Bicycles have equal right to roadway

Submitted by Austin Waisanen
Posted 11/14/19

Dear Editor:

This is a reminder for people out there that in Wyoming, bicycles are considered vehicles and have equal access to the roadway.

On the way to the Cody-Powell football game Friday …

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Bicycles have equal right to roadway

Posted

Dear Editor:

This is a reminder for people out there that in Wyoming, bicycles are considered vehicles and have equal access to the roadway.

On the way to the Cody-Powell football game Friday night, I was riding westbound in the right side of the right lane of Sheridan Avenue when I stopped for a red light on 13th Street. After a few seconds, a man and a woman pulled up behind me in a 1 ton-truck (much like the several I have owned and paid road taxes and registration for). They were yelling out the window, “Does this look like the f—ing bike lane?”

The answer is yes and you don’t have to be a Rhodes scholar to interpret why. Nevermind the fact that Sheridan Avenue has no bike lanes and riding on the sidewalk is forbidden.

In Wyoming, bicycles are vehicles according to the statute that defines vehicles. A person riding a bicycle has all of the rights and duties of a driver of a vehicle (Wyoming Statute § 31-5-702). In other words, bicycle riders are no different from any other slow moving vehicle you might encounter.

They have the same privilege to the roadway and you must pass them safely.

Yes, cyclists have a duty to obey all traffic laws just as vehicles do. And just like motorists, sometimes cyclists can be seen breaking the law. Even if you saw a cyclist running a stop sign, you still have to follow the law and cyclists retain their rights to the roadway. I’m curious how the hoopleheaded drivers who yell at cyclists make it out in real life — a real life in which sometimes you are temporarily held-up and in which you have to respect the other people who live in your community.

I commute an hour-and-a-half every day to my construction jobsite in Crandall, so as an expert commuter and gasoline-burner let me offer a little guide with suggested methods for the hoopleheads and snowflakes who struggle with rage when they see a cyclist:

• You see a cyclist run a red light or stop sign.

Report them to the police and pat yourself on the back for following the law.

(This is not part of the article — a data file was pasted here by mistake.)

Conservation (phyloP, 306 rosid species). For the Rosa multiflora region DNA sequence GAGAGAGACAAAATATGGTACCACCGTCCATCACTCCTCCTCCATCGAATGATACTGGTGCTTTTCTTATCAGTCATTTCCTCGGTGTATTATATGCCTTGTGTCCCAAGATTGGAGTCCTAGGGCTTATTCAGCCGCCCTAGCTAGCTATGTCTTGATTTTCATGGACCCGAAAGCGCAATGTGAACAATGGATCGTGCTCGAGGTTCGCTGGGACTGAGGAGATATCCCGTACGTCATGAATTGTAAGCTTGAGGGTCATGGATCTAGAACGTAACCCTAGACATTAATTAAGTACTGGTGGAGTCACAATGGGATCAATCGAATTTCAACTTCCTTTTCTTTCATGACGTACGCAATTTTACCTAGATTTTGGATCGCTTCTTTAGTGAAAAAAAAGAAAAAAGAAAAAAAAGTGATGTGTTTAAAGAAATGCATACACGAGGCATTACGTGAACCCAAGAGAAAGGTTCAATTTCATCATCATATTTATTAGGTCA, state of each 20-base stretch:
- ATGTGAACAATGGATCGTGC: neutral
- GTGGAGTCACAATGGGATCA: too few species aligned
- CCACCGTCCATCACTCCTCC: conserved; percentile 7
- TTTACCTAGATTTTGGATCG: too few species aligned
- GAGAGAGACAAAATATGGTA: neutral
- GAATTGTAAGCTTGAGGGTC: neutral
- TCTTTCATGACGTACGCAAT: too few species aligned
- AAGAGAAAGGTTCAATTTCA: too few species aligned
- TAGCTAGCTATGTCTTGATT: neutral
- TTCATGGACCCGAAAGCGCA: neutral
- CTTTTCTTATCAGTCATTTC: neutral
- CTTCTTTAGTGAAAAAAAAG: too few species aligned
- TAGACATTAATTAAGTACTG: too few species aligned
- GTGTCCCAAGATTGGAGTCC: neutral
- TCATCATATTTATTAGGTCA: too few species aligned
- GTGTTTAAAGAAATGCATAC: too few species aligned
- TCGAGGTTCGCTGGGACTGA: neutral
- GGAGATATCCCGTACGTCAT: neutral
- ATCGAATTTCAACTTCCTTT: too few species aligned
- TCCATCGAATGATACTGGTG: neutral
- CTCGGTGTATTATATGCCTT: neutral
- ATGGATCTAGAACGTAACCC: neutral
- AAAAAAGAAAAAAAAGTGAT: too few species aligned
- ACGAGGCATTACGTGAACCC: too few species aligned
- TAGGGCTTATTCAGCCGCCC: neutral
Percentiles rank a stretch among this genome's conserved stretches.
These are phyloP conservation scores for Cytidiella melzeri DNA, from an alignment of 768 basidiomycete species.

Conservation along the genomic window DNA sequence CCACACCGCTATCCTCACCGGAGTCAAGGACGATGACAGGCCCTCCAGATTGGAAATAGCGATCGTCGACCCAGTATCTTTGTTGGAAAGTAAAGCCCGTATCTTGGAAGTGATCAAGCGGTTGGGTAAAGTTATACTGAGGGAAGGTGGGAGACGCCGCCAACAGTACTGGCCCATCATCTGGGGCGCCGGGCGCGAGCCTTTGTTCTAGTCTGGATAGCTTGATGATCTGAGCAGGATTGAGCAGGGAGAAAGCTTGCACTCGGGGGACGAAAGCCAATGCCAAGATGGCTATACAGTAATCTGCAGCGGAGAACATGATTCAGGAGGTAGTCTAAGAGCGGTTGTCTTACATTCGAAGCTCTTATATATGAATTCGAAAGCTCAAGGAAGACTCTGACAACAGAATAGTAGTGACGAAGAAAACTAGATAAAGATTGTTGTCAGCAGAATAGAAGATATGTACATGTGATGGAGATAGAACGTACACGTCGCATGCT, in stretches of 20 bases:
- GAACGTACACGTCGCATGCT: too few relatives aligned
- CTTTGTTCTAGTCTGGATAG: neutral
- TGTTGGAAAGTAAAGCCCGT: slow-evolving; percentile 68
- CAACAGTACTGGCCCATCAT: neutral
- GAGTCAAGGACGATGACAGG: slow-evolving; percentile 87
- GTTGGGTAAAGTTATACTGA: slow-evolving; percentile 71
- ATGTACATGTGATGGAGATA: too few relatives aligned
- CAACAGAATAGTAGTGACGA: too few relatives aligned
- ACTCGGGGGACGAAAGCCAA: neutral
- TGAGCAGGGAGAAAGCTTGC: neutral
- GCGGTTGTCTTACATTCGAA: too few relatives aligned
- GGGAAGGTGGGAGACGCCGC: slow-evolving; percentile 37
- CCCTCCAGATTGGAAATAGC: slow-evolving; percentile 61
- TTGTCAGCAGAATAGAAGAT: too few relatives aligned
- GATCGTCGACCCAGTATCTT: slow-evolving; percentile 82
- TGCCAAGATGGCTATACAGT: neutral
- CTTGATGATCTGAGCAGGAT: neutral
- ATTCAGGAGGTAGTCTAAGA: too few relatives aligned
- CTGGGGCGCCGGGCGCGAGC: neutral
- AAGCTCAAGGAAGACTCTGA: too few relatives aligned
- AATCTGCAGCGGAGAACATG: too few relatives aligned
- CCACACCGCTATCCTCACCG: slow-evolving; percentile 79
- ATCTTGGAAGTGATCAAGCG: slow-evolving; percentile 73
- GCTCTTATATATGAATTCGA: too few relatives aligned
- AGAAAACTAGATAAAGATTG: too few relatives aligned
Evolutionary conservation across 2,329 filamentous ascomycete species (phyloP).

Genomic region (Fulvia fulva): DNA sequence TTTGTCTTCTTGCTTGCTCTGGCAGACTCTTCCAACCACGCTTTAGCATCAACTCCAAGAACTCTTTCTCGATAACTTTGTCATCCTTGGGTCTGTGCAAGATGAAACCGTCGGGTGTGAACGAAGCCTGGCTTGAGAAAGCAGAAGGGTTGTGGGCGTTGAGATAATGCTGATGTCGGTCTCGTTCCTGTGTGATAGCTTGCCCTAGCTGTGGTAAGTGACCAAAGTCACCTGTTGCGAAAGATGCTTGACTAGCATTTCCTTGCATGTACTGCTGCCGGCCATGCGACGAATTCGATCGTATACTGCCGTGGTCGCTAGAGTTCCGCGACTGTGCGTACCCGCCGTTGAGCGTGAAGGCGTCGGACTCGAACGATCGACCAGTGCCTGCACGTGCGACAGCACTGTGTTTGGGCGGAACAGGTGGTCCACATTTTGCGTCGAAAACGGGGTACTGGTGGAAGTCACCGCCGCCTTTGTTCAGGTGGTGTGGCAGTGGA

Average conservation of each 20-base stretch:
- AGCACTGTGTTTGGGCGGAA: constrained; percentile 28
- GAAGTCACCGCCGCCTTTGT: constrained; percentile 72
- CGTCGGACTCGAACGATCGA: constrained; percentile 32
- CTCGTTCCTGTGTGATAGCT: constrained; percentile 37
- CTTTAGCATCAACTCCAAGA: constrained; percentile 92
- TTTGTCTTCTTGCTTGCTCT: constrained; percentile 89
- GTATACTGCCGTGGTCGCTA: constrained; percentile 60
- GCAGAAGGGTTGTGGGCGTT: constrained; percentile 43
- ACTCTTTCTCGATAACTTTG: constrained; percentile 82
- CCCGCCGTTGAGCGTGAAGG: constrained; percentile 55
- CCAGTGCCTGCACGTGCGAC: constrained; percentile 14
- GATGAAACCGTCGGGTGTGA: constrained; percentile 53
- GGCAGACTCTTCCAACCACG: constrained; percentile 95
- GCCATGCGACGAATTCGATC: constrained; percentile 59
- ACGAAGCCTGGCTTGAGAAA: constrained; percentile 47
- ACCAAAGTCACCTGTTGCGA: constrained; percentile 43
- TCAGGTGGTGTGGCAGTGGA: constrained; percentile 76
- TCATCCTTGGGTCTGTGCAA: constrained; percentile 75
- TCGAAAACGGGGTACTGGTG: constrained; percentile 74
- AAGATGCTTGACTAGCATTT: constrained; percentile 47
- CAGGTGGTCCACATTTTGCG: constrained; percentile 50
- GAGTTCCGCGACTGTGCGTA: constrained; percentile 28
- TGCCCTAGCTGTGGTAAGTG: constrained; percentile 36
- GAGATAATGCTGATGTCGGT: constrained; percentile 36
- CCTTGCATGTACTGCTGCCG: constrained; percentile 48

• You’re on a rural highway going 70 mph and see a cyclist riding in the highway lane.

You are dealing with a crazy, law-abiding person. State law requires minimum 3 feet clearance for passing. (Wyoming statute §31-5-203) If you feel like being courteous — something we rural people enjoy being known for — go ahead and give more.

• You’re heading down four-lane Sheridan Avenue, you see a bike in the right side of the right lane, yet there is traffic to your left.

Just like when you have a tourist in front of you or an elderly lady or a vehicle going slower for whatever other reason, you might have to change lanes in order to pass them. Is it that hard?

If this is too hard for you, I suggest you move to California or somewhere else where your big-city attitude of disrespect and “I’m in such a hurry” mindset will fit in better.

• You see cyclists taking up more of the roadway than you think they need.

That is just too bad, snowflake. Cyclists are required to keep to the right side of the lane, and may only ride two abreast if it’s not impeding the normal movement of traffic. (Wyoming Statute § 31-5-704) But, here is the clincher: They are allowed to be in the roadway. So in this case, you still have to wait to pass safely, just as you must for other slow moving vehicles.

If this if too hard for you or you just can’t bite the urge to yell profanities, I hear New York City has a great subway system and relative anonymity — you can be a pinhead without worrying I will recognize you next time I see you.

Austin Waisanen

Cody

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